12 February 2013

Last week the British Government responded to the Lords Constitution Committee report on the accountability of civil servants. The response contains a number of assertions, indicating that there is little belief that any substantial change is necessary to enhance the responsiveness of Departments. These included:

• The existing model of Ministerial accountability should continue, with civil servants accountable to Ministers who are in turn accountable to Parliament.

• There is an important distinction between ministerial accountability and direct personal responsibility of Ministers for the actions of their Department.

• Ministers cannot sensibly be held responsible for everything which goes on in their Department.

• Secretaries of State must be involved at all stages of the selection process for all Permanent Secretaries, meeting candidates, providing feedback, and having their views considered where there is uncertainty about the merit order.

• The relevant Minister, and ultimately the Prime Minister, retain the power of veto over Permanent Secretary appointments
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• All appointments to the Civil Service, including temporary appointments, must meet the requirements of the code of conduct including political impartiality but Ministers have a role in appointments to expert roles.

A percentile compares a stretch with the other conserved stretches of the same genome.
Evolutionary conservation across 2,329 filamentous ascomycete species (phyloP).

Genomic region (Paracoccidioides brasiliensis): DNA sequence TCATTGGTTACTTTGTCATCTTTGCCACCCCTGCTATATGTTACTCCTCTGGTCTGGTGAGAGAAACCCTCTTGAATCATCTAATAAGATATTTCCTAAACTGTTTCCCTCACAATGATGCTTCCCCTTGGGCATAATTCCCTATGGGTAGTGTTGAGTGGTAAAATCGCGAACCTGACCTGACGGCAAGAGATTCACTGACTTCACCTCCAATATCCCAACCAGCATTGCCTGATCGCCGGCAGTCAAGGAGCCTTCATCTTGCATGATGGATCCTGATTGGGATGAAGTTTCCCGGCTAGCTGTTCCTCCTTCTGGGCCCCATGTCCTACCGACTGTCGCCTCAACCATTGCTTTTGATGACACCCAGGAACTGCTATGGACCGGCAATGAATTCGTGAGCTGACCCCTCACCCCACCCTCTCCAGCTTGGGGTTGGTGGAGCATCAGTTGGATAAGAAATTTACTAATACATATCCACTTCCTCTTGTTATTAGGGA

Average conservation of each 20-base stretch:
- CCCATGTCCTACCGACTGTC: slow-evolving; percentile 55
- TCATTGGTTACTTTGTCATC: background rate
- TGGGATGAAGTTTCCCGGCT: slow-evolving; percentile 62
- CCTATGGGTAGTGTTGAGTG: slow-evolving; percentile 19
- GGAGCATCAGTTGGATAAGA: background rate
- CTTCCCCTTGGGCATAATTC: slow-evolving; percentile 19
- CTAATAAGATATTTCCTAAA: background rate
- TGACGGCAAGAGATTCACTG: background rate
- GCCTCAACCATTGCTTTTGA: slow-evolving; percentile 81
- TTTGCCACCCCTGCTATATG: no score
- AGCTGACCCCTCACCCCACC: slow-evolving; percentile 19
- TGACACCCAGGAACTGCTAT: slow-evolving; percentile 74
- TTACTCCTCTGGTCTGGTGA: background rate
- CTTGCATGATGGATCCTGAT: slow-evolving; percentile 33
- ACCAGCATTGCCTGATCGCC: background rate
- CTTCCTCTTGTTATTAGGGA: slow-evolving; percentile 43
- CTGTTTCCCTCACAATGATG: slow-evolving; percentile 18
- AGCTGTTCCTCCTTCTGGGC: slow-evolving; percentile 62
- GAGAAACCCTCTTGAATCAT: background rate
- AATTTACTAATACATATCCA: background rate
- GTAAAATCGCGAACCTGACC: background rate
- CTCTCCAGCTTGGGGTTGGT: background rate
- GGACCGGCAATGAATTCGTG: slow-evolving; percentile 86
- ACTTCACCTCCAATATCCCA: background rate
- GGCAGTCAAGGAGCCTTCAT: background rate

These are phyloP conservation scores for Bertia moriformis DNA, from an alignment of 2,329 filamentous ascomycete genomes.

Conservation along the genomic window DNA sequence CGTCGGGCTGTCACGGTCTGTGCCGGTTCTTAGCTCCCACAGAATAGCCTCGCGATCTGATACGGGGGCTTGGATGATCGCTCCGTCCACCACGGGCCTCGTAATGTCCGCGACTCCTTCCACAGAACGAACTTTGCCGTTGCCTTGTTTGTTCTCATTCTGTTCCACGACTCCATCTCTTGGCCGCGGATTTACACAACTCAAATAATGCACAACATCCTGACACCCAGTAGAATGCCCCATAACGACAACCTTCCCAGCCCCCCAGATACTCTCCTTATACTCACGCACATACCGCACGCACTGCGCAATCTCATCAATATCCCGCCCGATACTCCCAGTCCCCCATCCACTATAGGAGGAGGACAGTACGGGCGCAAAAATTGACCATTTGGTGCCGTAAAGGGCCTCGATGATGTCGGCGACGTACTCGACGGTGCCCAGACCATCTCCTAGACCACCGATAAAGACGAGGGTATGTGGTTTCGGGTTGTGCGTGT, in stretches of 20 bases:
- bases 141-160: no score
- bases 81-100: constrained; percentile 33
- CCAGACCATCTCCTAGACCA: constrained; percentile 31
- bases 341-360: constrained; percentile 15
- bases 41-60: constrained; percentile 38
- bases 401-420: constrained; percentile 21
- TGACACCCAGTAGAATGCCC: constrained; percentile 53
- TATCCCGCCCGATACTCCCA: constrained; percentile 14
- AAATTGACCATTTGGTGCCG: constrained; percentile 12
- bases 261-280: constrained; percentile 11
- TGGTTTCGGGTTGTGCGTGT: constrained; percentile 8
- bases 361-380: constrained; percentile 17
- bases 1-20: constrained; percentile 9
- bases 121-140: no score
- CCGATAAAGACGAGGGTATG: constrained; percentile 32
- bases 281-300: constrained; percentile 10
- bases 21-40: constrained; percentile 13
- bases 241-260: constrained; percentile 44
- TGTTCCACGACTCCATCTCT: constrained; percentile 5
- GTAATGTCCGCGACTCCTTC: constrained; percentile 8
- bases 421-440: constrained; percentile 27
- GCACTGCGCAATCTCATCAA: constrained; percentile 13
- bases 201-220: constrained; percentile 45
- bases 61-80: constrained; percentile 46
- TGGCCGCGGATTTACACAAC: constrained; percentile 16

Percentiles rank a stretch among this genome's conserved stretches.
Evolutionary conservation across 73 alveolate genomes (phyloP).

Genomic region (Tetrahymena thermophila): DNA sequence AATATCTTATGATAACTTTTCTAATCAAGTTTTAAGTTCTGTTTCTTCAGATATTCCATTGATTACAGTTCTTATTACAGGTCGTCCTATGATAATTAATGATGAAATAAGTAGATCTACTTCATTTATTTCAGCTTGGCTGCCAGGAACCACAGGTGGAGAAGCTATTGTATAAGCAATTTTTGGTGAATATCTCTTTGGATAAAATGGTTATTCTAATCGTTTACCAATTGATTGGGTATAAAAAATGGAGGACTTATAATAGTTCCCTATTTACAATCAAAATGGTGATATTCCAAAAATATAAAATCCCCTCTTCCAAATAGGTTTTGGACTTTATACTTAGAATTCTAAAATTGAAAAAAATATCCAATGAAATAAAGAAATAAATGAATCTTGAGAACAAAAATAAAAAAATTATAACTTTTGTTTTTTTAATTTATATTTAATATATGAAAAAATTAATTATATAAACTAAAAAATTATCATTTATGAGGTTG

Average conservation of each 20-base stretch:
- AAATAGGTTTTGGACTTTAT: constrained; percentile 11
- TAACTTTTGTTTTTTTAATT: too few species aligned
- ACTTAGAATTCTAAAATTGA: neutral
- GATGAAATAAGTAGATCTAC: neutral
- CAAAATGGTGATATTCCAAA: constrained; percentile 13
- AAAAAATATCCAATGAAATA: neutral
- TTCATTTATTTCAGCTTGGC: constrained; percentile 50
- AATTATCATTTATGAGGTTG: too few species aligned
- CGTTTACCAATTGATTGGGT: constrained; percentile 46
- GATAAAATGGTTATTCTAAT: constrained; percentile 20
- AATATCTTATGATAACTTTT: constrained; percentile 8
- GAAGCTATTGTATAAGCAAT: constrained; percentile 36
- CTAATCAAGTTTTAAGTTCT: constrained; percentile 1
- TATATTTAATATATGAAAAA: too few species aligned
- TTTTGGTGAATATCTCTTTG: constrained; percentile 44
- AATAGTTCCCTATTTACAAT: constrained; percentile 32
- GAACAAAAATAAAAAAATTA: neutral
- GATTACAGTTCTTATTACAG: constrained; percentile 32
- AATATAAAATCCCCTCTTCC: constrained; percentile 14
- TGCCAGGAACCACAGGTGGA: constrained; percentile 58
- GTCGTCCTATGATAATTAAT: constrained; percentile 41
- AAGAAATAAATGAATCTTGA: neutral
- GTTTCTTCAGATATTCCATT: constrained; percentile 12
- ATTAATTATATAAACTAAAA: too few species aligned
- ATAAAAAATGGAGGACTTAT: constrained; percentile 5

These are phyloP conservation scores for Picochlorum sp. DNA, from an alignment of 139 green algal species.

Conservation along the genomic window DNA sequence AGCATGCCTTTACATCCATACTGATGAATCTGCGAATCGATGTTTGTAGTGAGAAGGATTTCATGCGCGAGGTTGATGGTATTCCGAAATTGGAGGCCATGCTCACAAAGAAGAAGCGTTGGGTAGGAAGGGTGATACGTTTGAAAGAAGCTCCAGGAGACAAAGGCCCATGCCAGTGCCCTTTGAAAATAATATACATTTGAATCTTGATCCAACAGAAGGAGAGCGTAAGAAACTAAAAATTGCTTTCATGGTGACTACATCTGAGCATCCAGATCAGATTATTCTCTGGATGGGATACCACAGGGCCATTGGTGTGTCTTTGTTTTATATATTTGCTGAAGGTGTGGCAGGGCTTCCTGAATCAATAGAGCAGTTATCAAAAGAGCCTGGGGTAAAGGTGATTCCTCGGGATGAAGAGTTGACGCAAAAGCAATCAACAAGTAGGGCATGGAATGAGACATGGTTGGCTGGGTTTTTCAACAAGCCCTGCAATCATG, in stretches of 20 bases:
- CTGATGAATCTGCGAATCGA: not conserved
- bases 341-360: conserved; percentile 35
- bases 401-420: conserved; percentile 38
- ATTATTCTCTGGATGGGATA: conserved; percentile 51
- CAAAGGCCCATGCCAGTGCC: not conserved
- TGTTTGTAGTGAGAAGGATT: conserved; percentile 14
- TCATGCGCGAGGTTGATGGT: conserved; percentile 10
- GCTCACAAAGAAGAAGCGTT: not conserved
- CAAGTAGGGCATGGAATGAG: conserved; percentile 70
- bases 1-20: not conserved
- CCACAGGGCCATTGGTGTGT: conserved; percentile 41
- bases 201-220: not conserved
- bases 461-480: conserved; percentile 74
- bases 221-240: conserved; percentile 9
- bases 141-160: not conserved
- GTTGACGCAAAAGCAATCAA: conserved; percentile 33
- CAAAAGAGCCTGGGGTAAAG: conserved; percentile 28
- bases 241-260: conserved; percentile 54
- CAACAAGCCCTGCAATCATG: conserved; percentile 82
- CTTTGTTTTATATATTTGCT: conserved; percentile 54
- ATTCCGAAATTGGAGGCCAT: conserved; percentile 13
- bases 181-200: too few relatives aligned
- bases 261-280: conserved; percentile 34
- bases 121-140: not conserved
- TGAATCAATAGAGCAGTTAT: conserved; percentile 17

• No additional powers are required for the civil service to act as a check on the constitutionality of ministerial actions. “Ministers have a duty to give fair consideration and due weight to informed and impartial advice from civil servants”.

• Responsibility for the management and conduct of special advisers rests with the Minister who made the appointment.

• When civil servants give evidence to a select committee, they are doing so to contribute to the process of ministerial accountability to Parliament, and on behalf of their Ministers.
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• The management and discipline of civil servants is a matter for the relevant Department.

• The public expects Ministers to be accountable for Arm’s Length Bodies, and to put public functions back into the hands of Ministers.

A fuller report is available on the following link.

www.parliament.uk/documents/lords-committees/constitution/GovernmentResponse/GovernmentresponseACS.pdf

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